Ireland is sending 700 oxygen concentrators to India as part of an emergency donation to help save lives there, as hospitals run out of oxygen supplies and ventilation equipment.
The devices draw oxygen from the air and deliver it to the patient at over 90% concentration.
India today recorded yet another global high for daily coronavirus cases for a fifth day running at around 353,000 cases, and many patients are being turned away from hospitals.
Crematoriums are working around the clock as over 2,800 deaths were reported there in the last 24 hours, bringing the country's cumulative death toll to over 195,000.
Ireland's donation is being made from stocks originally purchased by the HSE in Ireland for use in a field hospital setting, as part of pandemic preparations here.
Whilst oxygen cylinders can run out and need to be refilled, an oxygen concentrator can provide a continuous flow of oxygen that does not run out.
It is also lighter than a cylinder, so can be moved about more easily. A spokeswoman for the Health Service Executive said they are ideal for patients who do not require mechanical ventilation, but would benefit from oxygen via a face mask.
The donated items are all brand new and were purchased specifically for Covid-19 patients, but once they reach India, they can be re-used for multiple patients.
Minister for Health Stephen Donnelly, Minister for Housing Darragh O’Brien, and Minister for Foreign Affairs Simon Coveney, along with the HSE and a number of other State agencies worked jointly on the plan over the weekend.
Minister Donnelly said: "We have all seen the rapidly deteriorating situation in relation to Covid-19 in India. I am pleased that Ireland is in a position to make this emergency donation of 700 oxygen concentrators to India.
"These machines will support frontline healthcare workers in India to deliver care to patients who need it."
The donation is being made through the EU's European Civil Protection Mechanism, which was put into place at the request of the Indian government in Delhi. European Commission President Ursula von der Leyen tweeted that Europe stood in full solidarity with the Indian people.
Alarmed by the epidemiological situation in India. We are ready to support.— Ursula von der Leyen (@vonderleyen) April 25, 2021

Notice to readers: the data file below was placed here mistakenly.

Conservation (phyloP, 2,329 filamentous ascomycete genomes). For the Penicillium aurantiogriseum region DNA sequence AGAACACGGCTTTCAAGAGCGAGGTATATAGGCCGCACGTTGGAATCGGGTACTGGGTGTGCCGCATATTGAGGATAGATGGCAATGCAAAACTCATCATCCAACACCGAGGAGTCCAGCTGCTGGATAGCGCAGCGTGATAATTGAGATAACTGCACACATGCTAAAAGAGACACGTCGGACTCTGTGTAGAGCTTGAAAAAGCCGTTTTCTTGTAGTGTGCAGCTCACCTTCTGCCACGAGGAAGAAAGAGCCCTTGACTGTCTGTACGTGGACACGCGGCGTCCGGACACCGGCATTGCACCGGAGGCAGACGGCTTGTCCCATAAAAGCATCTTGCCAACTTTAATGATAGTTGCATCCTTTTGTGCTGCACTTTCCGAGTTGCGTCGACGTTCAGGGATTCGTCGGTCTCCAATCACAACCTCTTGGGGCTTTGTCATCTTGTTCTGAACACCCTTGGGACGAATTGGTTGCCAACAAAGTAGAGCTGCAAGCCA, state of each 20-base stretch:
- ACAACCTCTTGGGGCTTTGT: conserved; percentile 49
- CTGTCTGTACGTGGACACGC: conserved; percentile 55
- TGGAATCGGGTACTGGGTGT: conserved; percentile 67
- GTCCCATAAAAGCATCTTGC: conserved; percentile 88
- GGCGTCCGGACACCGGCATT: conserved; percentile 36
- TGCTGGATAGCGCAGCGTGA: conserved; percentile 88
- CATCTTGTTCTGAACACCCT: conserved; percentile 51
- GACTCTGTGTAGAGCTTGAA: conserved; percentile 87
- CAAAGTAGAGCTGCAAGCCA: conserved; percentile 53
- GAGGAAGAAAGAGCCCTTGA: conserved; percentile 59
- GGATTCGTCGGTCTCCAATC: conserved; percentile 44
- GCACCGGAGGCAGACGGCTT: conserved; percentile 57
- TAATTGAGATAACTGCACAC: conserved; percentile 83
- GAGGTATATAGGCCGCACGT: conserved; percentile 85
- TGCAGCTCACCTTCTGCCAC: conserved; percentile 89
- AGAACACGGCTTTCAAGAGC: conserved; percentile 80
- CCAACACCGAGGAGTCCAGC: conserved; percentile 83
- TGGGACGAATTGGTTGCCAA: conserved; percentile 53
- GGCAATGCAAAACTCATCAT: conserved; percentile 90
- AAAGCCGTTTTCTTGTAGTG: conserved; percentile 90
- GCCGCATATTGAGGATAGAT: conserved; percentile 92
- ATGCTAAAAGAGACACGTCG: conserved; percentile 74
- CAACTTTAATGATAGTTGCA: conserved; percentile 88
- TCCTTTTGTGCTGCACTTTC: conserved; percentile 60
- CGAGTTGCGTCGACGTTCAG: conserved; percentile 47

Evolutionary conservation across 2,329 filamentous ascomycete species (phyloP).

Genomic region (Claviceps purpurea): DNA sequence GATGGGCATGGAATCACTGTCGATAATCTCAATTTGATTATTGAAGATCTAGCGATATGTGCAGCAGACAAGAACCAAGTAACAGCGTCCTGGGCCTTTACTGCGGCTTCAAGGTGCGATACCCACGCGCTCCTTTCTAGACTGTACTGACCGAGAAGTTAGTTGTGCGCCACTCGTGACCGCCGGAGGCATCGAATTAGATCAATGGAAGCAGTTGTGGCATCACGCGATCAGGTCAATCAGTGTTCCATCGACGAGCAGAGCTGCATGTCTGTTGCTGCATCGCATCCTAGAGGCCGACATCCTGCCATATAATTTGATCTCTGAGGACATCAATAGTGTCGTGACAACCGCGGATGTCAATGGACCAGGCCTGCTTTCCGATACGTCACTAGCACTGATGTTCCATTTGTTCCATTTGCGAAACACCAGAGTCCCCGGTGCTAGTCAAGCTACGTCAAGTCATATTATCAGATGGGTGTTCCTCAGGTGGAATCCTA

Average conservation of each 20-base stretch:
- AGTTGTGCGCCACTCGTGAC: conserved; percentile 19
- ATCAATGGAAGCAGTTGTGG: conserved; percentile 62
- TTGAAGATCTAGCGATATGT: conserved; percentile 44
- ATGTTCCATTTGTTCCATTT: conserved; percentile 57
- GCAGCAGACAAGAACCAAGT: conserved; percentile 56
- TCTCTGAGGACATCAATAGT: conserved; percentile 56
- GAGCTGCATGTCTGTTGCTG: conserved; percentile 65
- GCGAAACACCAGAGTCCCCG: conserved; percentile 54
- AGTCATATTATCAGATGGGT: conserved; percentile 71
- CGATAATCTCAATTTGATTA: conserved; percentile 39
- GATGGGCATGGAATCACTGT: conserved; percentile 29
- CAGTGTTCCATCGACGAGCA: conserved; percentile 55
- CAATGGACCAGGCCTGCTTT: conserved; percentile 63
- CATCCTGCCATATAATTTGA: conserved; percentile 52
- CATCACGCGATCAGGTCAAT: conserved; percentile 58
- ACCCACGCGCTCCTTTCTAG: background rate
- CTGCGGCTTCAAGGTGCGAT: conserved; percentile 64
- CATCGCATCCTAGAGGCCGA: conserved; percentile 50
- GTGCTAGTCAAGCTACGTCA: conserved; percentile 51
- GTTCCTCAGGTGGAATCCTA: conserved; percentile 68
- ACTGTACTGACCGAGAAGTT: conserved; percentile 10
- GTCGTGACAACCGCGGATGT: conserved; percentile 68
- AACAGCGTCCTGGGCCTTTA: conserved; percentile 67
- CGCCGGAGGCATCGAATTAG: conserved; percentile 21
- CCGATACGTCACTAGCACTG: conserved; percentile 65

The EU is pooling resources to respond rapidly to India's request for assistance via the EU Civil Protection Mechanism.
We stand in full solidarity with the Indian people! https://t.co/Pv8ezFPdS3
Germany's Foreign Minister Heiko Maas confirmed earlier today that his country is also sending oxygen and medical aid to India, while France said on Sunday that it would send respiratory equipment in the coming days.
Supplies from the United Kingdom are already on their way, with the first of nine airline container-loads of aid - including ventilators and oxygen concentrators - set to arrive in India early tomorrow morning.
British Prime Minister Boris Johnson has pledged that the UK will do "all it can" to help.
The White House has also said it was making vaccine-production material, therapeutics, tests, ventilators and protective equipment immediately available to India.
However, it did not mention whether it would send any of the 30 million AstraZeneca vaccine doses it currently holds in surplus, sparking accusations of hoarding.
This is not the first time that the European Commission has activated its EU Civil Protection Mechanism, which aims to deliver a coordinated response of governmental aid in the immediate aftermath of a disaster, whenever the scale of an emergency overwhelms the response capabilities of a country.
Requests for assistance can come from both within and outside Europe, with recent examples including the 2014 Ebola outbreak in West Africa, the 2015 conflict in Eastern Ukraine and the ongoing refugee crisis.
Minister for Housing Darragh O'Brien said that the emergency donation was "an example of the Irish people's extraordinary generosity of spirit and clear desire to want to help our international friends".
Many Indian people work in Ireland's health system and he said many people living in Ireland had friends and family in India who were "distressed at the very sad scenes" they were witnessing there.
Foreign Affairs Minister Simon Coveney said: "Ireland is among the first States to confirm concrete support to India.
"At a time of great difficulty for India, we want to show solidarity with a country and people with whom we have strong historical and modern-day relations."
India's Hindu-nationalist government has been under pressure, facing growing criticism for allowing mass gatherings across the country in recent weeks, with millions attending religious festivals and thronging political rallies.
On Friday, Irishman Mike Ryan, who heads the World Health Organization's Emergencies Programme, warned that the situation there was not easy for anyone.
"We have a disease that has rapidly spread, multiple factors have driven that acceleration in cases, it is a very difficult task both to reduce the force of infection by having people adapt their behaviour and not always easy in the situations that people find themselves in India", he said.
"But we've got to reduce mobility, we've got to reduce mixing in whatever way we can to reduce the force of infection."
"The Indian government is willing to do that."
Additional reporting by AFP, Reuters